Cole Haan Penny loafers, crisp cuffed trousers, a chambray shirt and vintage YSL briefcase are his closet staples. He’s the type of guy not afraid to rock an assortment of accessories—rings on each finger, piled-on beaded bracelets and an oversized ankh pendant on a chain. The kind of guy who knows that a pocket square is not a snack you heat up in the microwave. We’re talking about the dapper dudes who add a sexy urban twist to classic and collegiate menswear. The kind you find featured on a street-style blog like Brooklyn Circus or Street Etiquette. We’ve all seen them. And now you’re dating one.

The two of you met at a local coffee shop and your chemistry was instant. You were immediately drawn to the way his personal style reflected his irresistible charm and effortless swagger. Colorful bowties, linen shorts, cardigans in slim silhouettes—each ensemble is injected with some ounce of creativity and individuality. He’s always dressed impeccably. In other words, his game is on point.

As for you? Well, your sense of style has always been more . . . safe. It’s not as ummm, eclectic. You’re more of a stick-to-basics kind of gal.  You know, skinny jeans, v-neck sweaters, the occasional little black dress and heels. It has always suited you just fine. Until now. You want to turn heads together, not walk in your man’s shadow. But how can you possibly keep up?

There’s no reason why we all can’t take a few styling cues from the boys . . . even if they happen to be our boyfriends. If what’s holding you back from experimenting and being more adventurous with your look is, well, you, there’s no harm in turning to your man. Ask him what he’d like to see you in. After your lunch date, take him on one of your thrifting excursions. Try outfits on in front of him—with sexy under-things for his viewing pleasure. If all else fails, just raid his closet! His tweed vest will pair seamlessly with your riding boots. And his new Men’s COACH messenger with your slim cropped pants? Ahhh, a match made in heaven, just like you and your guy.

But with that said, let’s face it. No man wants to date his twin. While the pressure might be there, it’s not necessary to mirror his impeccable sense of style. He was a fan of what you were wearing when you two first started dating, so stay true to who you are. Whether it’s you, your dude, or both who stop traffic, if you have a solid relationship it shouldn’t matter how stylish you two dress. (Now, that’s not to say a little effort here and there isn’t nice to keep the spice alive.) Because at the end of the day, that Rugby oxford shirt and those J.Crew chinos are ending up on your bedroom floor.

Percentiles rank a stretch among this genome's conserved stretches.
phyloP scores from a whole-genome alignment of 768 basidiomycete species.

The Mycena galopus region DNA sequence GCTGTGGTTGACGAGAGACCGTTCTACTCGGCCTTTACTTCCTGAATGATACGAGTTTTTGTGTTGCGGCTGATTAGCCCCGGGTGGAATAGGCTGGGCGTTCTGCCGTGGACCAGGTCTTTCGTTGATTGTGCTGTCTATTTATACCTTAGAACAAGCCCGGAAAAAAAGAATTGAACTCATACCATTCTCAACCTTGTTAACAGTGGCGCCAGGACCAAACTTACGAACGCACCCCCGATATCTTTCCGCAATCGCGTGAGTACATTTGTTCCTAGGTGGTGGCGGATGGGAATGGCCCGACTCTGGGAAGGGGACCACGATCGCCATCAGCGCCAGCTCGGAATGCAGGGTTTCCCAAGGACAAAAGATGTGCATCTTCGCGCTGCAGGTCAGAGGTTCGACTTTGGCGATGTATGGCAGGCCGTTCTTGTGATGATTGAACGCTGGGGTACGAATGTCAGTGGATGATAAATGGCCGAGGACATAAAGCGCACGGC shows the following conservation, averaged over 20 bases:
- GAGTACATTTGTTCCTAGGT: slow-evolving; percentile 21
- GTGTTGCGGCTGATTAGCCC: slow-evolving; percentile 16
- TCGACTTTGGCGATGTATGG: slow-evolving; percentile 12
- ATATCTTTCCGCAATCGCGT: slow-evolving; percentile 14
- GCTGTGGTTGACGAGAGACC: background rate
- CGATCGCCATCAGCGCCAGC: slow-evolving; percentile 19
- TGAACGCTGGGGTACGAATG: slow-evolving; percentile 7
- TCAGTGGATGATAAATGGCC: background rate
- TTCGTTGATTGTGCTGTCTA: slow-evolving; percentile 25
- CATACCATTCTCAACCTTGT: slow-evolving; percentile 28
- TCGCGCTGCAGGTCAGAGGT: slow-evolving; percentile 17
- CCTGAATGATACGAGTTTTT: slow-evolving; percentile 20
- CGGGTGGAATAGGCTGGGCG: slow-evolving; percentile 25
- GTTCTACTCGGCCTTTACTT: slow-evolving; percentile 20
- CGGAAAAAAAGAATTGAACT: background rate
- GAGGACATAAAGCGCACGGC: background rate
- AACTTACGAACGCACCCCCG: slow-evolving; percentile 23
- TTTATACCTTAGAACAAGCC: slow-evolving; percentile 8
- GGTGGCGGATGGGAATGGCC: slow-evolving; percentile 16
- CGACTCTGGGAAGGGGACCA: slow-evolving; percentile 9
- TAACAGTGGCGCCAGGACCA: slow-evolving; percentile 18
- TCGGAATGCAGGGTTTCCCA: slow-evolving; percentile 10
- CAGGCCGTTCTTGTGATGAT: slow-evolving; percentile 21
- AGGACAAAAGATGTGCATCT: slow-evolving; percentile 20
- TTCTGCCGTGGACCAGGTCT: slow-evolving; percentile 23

What’s your take, ladies?! How would you feel if your man dressed better than you? Sound off!

-Audra E. Lord

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  • I love love love the way these men dress. For those of you saying it’s too much. Check out some pictures of your grandparents and great-grandparents. It was common for blk men and women to but work into how they look. It was about taking pride in your appearance.

  • There is another blk dandy blog

    love his blog.

  • Ok you know,I’m 43 so in my 20’s had a certain swaggar and appeal about my attire.Back then we cats rocked Ballys,British Walkers,Cazals,Vercase Shades to impress others and our selves.Sheepskins,Leather Bombers Jackets so we Black folks likes to dress ghetto fabulous to feel good about ourselves.Trust me,this young generation is follwing and setting up and new trend in urban styling.

  • Ky

    Its the opposite for me. I have an eclectic funky style all my own. But the kind of men attracted to me are, more plain. I would love to walk down the streets with my guy and watch as we turn heads together. But what I have realized is that some (not all) guys who do follow this “classic and collegiate menswear” trend are empty on the inside and mostly absorbed in how they can acquire more of these labels. That consumer mentality is so opposite of my own way of thinking. I’m more of a producer. So as for me, I don’t mind turning heads alone or turning heads on account of myself while holding hands with my regular-looking regular-dressing man friend.